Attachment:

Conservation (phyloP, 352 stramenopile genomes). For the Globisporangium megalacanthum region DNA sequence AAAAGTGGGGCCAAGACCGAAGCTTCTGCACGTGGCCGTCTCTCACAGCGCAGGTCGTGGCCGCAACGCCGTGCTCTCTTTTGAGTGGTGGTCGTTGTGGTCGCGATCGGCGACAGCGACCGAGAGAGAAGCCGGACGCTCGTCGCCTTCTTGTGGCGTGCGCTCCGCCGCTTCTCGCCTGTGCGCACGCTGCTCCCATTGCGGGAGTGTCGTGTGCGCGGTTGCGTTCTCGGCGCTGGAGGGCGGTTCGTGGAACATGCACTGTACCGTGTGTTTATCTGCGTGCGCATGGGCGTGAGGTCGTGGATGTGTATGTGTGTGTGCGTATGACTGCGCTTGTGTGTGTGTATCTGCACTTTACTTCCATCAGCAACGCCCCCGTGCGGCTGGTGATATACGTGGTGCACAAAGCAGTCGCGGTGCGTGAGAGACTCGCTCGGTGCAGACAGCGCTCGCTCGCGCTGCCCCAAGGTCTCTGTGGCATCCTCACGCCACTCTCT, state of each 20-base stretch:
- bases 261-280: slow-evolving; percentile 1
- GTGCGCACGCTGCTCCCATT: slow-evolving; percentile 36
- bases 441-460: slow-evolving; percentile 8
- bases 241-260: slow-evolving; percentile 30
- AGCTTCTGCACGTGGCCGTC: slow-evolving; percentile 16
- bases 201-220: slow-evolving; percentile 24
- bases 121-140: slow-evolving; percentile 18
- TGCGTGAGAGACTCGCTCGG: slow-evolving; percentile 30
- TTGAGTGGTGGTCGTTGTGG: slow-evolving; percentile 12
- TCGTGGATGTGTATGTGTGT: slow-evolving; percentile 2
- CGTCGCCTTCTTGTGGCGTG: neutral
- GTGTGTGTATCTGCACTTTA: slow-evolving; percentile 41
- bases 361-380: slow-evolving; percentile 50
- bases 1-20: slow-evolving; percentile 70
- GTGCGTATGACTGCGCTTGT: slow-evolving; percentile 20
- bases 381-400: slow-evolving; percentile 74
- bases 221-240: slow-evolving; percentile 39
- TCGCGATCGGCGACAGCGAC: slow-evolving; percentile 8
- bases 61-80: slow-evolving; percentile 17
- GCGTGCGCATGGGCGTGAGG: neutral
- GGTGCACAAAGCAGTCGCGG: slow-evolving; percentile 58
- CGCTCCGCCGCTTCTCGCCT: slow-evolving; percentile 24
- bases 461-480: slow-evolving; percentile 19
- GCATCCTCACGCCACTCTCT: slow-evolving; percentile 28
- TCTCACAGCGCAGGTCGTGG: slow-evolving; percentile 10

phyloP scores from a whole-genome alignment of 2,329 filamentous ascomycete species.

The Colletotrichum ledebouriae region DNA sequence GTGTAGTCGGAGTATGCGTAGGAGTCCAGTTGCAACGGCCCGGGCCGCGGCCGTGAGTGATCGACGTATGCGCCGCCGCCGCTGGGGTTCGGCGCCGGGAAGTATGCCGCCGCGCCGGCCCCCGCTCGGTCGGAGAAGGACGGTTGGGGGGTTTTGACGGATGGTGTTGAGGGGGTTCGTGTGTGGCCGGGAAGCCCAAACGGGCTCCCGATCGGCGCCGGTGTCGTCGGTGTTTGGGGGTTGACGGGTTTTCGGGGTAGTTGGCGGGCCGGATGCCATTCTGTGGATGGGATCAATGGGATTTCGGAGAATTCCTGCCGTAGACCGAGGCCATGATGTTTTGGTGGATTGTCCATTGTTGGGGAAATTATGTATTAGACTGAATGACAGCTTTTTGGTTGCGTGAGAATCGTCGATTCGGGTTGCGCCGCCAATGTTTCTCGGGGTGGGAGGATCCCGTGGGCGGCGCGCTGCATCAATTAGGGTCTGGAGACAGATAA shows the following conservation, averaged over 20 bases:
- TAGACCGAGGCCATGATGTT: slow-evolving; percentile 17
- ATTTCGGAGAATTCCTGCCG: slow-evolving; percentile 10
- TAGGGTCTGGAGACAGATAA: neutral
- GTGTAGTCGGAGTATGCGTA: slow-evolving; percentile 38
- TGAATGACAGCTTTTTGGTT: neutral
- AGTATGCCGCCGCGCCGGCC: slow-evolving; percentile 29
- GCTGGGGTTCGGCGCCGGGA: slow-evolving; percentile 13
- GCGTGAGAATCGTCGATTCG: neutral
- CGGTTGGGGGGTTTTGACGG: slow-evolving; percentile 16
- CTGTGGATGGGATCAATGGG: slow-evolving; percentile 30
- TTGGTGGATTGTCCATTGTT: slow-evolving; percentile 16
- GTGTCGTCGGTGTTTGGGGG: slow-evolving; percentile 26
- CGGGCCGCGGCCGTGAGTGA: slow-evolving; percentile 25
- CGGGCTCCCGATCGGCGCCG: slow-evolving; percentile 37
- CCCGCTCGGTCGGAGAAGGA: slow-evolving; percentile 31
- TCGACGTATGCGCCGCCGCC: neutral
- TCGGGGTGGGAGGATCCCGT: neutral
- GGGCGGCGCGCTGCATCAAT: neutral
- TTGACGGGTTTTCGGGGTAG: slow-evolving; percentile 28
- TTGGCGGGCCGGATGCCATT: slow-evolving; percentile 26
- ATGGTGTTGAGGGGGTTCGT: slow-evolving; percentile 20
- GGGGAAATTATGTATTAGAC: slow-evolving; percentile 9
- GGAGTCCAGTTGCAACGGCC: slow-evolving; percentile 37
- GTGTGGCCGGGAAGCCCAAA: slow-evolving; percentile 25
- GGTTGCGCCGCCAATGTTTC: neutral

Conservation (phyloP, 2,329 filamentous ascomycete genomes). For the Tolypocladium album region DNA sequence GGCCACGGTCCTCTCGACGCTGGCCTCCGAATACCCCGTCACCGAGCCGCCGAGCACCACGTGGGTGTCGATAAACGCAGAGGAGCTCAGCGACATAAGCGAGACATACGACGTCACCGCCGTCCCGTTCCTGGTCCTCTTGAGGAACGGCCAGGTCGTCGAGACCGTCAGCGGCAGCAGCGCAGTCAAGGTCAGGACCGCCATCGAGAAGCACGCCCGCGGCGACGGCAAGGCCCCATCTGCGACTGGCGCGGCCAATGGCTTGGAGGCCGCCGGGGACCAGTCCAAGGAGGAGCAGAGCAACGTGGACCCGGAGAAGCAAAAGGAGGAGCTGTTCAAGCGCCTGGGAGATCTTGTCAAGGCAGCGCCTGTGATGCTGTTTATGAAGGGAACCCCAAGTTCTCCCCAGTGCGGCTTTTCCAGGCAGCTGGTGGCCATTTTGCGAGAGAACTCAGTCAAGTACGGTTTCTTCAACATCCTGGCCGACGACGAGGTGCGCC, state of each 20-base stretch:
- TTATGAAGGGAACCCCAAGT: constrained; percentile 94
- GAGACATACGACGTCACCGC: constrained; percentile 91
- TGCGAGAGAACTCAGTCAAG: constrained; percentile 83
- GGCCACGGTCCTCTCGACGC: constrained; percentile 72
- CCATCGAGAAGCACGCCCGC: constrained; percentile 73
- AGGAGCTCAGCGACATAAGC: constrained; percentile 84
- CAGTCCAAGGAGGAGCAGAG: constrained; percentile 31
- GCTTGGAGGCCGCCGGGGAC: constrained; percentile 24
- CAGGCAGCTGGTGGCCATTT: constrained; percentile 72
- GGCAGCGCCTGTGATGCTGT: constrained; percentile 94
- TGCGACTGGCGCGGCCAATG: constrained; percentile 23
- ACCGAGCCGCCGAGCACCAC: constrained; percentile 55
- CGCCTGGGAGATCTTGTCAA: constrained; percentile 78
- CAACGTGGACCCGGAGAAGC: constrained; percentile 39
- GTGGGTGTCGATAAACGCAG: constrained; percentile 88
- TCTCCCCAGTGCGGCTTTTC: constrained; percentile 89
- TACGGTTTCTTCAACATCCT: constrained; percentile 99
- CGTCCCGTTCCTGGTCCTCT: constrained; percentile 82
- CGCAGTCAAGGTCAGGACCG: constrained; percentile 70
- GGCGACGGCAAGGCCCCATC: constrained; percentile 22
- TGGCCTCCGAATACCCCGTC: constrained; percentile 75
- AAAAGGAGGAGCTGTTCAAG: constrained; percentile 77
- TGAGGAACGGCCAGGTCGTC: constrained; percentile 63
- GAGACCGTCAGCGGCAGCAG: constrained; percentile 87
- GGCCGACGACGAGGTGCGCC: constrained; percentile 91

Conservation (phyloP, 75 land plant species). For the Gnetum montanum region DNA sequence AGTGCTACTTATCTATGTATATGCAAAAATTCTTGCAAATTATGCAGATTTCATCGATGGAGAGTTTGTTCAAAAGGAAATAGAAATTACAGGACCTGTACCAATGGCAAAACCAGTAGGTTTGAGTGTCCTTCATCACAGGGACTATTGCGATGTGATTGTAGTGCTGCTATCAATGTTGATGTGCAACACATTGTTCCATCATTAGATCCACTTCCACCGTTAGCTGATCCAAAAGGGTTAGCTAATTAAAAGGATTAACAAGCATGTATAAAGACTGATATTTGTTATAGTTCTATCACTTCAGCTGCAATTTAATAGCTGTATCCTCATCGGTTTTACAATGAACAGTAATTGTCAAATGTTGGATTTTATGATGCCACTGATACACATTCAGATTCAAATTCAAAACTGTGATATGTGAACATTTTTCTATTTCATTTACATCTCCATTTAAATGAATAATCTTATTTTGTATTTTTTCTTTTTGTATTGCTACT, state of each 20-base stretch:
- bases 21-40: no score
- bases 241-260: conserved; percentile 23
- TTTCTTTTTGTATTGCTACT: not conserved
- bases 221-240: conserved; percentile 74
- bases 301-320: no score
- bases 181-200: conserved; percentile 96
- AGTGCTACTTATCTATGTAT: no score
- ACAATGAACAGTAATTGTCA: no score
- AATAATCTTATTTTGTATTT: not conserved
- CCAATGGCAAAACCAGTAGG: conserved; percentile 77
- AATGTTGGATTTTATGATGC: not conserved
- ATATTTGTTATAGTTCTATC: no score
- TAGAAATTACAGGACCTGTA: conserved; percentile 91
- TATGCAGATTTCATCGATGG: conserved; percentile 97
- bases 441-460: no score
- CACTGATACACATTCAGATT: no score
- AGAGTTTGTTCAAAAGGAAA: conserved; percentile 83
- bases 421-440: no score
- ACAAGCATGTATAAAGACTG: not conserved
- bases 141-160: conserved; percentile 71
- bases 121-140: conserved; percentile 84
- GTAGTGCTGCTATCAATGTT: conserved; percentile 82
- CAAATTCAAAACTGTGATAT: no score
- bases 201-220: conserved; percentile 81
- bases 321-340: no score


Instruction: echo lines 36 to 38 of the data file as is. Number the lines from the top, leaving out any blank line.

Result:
- GCGTGAGAATCGTCGATTCG: neutral
- CGGTTGGGGGGTTTTGACGG: slow-evolving; percentile 16
- CTGTGGATGGGATCAATGGG: slow-evolving; percentile 30